What I'll do is get the Non-O from the London embassy for visiting Thai spouse - that is 90 days I think - and then once in Thailand get the 1 year extension based on marriage. In terms of the money, best to put it in the back and not touch it, and put slightly more in in case of fees. If it drops below even by a tiny bit and for a short time, that is trouble I've heard.

    I think if I went for a retirement extension rather than a marriage extension my wife would query my motives ! And that requires 800k not 400k. Yes retirement extensions are approved on the spot and marriage extensions have to go the Bangkok for approval, and they want photographs etc, so they are a little mre difficult, but in the long run I think the Thai immigration system will treat foreign spouses better than retirees (just a guess)

    Elite Visa is also an option, £1M baht for 20 years in batches of 5 years, but that money is gone and it is a lot of money to pay for convenience. You can find details of that on their website. At least with the 400k or 800k your wife will get it when you die.

  6. #26
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    Having worked out what 1 million baht is in ££££££ Its around £25,000 if you have not got then forget Thailand its not a lot in real terms to have spare 1 years wage .
    Remember the UK want £18.600 per year .Which is about the same <<<<<<<<<<<<

  7. #27
    Premium Member sisaket's Avatar
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    Quote Originally Posted by Samsung View Post
    I am sure you could not own land yourself but a business could limited company in Thailand.
    Or the other way to secure your future in Thailand would be to rent from your wife say for 40 years at a token payment per month .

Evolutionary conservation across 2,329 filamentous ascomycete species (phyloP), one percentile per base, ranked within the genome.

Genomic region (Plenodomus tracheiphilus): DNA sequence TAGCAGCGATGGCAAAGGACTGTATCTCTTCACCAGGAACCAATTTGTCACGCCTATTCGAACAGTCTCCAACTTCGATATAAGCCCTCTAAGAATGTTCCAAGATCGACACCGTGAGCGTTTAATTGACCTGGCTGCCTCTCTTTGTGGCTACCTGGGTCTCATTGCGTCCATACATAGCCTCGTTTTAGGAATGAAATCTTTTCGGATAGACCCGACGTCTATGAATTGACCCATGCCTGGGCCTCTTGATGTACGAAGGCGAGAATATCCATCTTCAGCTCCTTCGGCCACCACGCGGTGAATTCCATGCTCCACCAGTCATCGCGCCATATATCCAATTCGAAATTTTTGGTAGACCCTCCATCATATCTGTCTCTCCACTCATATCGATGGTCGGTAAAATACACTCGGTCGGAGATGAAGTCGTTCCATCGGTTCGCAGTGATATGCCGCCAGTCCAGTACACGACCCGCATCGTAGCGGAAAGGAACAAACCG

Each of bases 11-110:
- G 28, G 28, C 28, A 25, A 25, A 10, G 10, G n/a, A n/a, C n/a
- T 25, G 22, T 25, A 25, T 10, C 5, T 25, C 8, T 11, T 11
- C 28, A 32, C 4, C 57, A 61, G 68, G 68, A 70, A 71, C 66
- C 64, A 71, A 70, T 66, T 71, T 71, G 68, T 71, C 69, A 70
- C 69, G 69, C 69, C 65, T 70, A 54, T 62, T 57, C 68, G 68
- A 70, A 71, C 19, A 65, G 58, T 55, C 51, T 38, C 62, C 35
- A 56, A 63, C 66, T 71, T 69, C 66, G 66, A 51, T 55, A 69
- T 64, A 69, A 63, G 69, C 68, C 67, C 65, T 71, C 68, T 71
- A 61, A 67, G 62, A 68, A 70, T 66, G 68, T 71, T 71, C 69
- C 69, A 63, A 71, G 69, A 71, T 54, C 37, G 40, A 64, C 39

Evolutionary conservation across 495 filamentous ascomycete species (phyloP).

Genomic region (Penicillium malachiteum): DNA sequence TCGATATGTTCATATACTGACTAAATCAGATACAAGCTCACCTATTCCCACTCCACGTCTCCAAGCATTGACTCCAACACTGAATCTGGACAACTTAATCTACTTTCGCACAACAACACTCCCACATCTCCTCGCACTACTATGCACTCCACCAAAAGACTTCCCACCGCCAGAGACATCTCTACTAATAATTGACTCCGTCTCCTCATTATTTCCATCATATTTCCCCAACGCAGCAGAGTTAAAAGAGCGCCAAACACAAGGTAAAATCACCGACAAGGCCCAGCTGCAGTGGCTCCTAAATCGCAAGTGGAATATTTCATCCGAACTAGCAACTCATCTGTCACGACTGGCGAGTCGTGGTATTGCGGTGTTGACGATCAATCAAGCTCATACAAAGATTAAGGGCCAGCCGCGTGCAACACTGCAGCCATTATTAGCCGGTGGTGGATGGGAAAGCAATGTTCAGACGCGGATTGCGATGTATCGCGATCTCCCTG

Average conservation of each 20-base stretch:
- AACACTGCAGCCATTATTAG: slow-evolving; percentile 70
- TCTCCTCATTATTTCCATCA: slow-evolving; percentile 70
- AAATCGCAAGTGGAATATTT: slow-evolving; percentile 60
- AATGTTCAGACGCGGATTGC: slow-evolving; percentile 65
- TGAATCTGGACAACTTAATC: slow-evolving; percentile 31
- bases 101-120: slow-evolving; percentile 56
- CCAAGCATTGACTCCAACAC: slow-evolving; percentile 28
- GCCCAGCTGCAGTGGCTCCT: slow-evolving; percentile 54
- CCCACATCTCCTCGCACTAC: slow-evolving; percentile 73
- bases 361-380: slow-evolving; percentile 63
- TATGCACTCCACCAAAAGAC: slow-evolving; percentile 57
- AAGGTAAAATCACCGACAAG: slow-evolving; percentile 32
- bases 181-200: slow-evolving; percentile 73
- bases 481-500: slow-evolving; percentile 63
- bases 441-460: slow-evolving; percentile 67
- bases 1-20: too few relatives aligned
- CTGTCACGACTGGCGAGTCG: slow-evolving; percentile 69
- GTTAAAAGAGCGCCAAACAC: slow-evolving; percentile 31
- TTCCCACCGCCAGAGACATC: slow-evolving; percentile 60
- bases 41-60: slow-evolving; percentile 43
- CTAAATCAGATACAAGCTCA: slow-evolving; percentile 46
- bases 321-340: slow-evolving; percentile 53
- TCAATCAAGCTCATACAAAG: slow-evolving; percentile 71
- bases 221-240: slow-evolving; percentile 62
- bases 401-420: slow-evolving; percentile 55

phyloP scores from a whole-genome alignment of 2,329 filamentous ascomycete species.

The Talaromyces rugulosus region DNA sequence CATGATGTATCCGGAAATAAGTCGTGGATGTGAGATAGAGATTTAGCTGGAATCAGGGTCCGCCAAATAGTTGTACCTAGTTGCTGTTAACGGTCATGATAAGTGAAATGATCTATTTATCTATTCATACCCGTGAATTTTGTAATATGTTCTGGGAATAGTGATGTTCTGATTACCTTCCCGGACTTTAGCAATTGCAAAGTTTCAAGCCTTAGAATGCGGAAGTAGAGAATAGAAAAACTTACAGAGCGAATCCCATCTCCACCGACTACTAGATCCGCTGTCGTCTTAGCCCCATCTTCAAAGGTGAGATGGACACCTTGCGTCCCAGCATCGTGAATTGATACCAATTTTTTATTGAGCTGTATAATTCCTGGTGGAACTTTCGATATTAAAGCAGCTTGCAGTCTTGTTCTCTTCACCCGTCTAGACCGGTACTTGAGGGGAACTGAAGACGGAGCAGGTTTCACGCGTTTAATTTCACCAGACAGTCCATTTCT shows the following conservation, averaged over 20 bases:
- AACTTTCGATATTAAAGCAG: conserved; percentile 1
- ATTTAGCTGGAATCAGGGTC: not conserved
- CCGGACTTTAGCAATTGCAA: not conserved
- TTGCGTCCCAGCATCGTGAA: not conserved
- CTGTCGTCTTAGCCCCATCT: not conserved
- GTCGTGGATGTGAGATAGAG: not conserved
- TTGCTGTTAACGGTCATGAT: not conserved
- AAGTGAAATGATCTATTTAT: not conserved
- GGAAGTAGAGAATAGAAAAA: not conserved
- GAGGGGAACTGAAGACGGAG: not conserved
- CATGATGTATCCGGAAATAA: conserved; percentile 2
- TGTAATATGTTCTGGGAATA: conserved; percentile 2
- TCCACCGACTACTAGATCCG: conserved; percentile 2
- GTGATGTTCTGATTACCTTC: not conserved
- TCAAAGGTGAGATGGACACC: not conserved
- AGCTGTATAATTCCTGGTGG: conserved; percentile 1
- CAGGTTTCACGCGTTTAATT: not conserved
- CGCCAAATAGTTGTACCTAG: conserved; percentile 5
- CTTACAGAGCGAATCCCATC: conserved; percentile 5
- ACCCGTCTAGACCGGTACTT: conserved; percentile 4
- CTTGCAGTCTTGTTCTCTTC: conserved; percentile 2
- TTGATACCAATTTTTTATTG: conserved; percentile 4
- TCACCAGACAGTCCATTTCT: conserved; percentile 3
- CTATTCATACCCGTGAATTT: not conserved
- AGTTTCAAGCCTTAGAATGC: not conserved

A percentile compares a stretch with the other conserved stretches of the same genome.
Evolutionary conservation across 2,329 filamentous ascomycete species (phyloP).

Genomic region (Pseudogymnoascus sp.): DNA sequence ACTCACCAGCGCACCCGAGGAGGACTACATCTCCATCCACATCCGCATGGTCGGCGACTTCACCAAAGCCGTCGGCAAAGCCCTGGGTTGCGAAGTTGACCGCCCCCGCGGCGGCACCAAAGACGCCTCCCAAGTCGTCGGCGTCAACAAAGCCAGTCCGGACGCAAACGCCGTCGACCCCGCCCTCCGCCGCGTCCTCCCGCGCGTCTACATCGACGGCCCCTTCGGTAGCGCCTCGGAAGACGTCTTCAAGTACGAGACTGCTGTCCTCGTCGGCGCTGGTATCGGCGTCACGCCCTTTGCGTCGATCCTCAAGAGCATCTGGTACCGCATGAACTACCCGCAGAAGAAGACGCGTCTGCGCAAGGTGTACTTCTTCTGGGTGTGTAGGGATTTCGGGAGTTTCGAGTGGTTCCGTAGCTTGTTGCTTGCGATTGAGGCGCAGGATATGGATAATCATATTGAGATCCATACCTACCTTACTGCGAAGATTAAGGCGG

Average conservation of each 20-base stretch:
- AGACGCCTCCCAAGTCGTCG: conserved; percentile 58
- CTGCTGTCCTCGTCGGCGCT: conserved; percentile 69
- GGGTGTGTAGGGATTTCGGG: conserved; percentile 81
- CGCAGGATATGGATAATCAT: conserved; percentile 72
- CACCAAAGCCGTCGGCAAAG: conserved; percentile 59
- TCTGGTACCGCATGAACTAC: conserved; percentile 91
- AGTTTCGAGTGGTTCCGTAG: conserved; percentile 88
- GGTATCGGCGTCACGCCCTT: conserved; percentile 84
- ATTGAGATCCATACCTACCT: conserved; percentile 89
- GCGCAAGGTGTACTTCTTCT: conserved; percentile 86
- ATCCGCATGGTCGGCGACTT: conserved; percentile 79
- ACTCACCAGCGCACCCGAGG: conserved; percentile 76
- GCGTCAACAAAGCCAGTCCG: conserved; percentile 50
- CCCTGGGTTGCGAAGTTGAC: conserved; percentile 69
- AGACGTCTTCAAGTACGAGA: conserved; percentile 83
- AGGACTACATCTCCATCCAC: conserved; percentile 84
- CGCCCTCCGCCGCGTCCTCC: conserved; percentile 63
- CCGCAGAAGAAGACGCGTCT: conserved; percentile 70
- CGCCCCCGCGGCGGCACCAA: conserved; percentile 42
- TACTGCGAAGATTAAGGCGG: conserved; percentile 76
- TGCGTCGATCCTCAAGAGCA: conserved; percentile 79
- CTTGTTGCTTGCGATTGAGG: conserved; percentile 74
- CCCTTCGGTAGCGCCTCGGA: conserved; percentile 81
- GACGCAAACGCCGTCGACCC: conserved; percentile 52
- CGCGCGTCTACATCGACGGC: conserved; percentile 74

I mean i am no expert and i to trust my wife as you do yours but the family well that could be a different ball game .
    Im sure the rules have changed on using a PLC to own land / properties (for foreigners).
    bangkok mags

  8. #28
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    Quote Originally Posted by sisaket View Post
    Im sure the rules have changed on using a PLC to own land / properties (for foreigners).
    Not so sure if i am right but a PLC is a public share owned company were a limited company is different only needs a company secretary and managing director correct me if i am wrong and i do not know the Thai laws , at all .But i thought you could own a property in Thailand by a limited company .totally different to a PLC .
    its about the shares and buying and selling a limited company can not trade in them .

  9. #29
    Premium Member sisaket's Avatar
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    Quote Originally Posted by Samsung View Post
    Not so sure if i am right but a PLC is a public share owned company were a limited company is different only needs a company secretary and managing director correct me if i am wrong and i do not know the Thai laws , at all .But i thought you could own a property in Thailand by a limited company .totally different to a PLC .
    its about the shares and buying and selling a limited company can not trade in them .